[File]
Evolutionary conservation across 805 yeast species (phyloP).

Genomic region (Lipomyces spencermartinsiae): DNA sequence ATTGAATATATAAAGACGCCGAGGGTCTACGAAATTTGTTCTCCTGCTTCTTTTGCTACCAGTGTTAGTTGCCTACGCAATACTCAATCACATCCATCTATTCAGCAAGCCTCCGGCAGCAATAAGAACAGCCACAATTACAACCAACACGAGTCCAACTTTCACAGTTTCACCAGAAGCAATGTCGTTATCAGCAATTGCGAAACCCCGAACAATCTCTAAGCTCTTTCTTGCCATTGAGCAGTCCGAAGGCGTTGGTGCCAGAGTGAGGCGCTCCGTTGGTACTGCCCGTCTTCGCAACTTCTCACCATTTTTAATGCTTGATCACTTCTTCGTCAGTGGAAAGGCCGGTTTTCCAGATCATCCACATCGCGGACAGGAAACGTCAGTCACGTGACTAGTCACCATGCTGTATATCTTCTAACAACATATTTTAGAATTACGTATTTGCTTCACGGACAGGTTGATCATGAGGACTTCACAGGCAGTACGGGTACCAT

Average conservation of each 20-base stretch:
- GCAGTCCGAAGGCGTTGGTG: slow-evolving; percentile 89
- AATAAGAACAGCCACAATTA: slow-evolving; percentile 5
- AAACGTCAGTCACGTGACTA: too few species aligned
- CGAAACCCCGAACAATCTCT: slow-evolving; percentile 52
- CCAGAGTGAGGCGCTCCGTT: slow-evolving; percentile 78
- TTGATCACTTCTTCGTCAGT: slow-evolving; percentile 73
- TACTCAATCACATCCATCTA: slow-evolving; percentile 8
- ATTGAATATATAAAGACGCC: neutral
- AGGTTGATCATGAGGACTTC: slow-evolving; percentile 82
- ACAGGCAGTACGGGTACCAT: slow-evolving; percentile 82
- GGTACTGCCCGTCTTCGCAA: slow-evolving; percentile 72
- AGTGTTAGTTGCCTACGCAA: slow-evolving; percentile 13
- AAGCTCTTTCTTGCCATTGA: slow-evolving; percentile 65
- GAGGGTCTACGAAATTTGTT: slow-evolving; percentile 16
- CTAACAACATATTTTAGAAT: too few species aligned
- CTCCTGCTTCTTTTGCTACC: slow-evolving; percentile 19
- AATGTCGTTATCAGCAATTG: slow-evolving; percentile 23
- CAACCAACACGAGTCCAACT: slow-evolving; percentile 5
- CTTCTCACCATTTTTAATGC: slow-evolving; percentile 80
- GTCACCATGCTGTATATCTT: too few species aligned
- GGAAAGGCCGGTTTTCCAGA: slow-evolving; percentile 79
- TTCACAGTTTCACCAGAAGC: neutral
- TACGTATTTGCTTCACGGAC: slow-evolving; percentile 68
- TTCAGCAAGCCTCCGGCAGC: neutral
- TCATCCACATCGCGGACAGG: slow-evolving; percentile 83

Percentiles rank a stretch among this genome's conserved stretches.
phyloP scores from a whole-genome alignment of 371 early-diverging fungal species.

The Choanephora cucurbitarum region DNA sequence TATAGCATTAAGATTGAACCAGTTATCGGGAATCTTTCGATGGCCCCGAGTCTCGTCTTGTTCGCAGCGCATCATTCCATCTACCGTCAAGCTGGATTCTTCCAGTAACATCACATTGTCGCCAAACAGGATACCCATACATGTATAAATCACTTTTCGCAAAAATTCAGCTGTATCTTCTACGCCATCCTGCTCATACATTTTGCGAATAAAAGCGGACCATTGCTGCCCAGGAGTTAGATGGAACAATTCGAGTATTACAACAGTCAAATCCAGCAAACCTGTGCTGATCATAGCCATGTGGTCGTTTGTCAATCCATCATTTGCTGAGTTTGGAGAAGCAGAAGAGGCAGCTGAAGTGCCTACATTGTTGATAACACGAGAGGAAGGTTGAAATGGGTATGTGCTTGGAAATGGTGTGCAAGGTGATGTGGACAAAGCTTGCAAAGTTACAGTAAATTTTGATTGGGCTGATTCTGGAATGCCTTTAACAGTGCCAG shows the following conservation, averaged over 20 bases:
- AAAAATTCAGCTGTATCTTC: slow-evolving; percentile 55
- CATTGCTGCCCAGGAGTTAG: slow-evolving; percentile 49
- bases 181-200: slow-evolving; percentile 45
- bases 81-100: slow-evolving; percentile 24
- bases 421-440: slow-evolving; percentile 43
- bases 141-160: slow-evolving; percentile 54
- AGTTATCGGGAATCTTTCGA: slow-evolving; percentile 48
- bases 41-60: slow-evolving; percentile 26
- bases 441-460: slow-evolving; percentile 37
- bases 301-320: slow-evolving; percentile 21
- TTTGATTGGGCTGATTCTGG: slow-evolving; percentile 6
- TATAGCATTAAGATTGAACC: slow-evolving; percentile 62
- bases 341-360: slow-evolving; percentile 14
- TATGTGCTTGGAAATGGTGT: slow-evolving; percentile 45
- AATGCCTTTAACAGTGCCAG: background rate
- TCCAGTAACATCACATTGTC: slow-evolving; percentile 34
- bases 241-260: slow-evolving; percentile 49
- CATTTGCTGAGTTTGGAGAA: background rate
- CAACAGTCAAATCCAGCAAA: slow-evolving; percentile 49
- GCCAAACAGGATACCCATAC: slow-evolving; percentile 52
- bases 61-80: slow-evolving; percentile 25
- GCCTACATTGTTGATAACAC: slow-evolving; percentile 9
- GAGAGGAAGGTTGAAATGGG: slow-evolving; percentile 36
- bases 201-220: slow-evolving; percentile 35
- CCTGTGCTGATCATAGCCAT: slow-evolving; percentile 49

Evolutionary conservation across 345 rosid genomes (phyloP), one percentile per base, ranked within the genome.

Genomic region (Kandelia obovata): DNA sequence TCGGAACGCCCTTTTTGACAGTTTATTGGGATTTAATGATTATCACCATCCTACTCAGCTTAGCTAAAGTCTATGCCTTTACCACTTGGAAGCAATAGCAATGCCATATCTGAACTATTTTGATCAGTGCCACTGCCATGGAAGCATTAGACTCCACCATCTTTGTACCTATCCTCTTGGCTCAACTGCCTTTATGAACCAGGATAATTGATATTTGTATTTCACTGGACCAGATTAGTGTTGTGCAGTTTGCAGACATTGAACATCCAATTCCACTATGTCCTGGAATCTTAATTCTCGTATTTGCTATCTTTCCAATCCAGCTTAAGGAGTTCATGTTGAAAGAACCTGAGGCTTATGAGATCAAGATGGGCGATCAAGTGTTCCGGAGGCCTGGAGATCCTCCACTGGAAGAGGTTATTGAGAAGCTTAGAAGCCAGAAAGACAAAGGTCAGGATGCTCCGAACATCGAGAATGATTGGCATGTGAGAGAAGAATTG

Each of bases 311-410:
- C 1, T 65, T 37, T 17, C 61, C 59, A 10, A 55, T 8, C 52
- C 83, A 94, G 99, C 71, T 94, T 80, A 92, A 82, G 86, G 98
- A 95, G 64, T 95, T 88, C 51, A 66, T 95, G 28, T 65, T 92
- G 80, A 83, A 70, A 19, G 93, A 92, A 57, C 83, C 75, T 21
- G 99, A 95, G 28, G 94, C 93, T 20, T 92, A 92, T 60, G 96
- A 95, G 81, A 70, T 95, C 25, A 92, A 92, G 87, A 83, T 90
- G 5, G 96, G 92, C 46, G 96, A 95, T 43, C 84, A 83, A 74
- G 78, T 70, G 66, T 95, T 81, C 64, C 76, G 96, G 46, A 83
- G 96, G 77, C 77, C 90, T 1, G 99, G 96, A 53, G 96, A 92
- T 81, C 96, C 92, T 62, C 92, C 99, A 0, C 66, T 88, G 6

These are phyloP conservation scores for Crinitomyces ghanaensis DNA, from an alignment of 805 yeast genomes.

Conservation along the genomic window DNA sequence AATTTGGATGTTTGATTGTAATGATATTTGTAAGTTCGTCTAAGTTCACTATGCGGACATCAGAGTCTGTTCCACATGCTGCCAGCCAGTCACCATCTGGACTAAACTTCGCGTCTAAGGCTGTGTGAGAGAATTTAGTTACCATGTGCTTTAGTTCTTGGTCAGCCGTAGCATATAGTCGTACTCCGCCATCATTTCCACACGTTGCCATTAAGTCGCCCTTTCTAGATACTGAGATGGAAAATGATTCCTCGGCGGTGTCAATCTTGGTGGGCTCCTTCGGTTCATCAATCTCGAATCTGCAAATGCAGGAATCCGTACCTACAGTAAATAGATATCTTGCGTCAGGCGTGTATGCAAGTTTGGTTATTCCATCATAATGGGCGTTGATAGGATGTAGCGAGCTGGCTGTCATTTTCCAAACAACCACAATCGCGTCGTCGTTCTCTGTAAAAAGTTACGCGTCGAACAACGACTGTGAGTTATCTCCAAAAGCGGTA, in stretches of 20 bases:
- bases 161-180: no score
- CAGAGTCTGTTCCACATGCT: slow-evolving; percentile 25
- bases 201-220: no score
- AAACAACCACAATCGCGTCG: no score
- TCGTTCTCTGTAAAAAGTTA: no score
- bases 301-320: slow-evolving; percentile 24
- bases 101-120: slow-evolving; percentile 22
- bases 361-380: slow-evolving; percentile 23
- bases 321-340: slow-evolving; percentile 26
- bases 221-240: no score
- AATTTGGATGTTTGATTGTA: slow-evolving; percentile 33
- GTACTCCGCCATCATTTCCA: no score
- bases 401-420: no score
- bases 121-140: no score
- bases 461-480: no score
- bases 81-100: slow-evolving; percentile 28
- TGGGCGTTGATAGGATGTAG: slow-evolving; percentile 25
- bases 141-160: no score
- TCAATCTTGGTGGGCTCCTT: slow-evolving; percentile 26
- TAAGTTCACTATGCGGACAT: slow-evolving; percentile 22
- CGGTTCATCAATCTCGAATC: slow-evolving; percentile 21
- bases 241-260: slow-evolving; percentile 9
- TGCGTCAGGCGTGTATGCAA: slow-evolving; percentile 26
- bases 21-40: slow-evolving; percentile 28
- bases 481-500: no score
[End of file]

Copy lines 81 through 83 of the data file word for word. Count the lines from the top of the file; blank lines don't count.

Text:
- bases 221-240: no score
- AATTTGGATGTTTGATTGTA: slow-evolving; percentile 33
- GTACTCCGCCATCATTTCCA: no score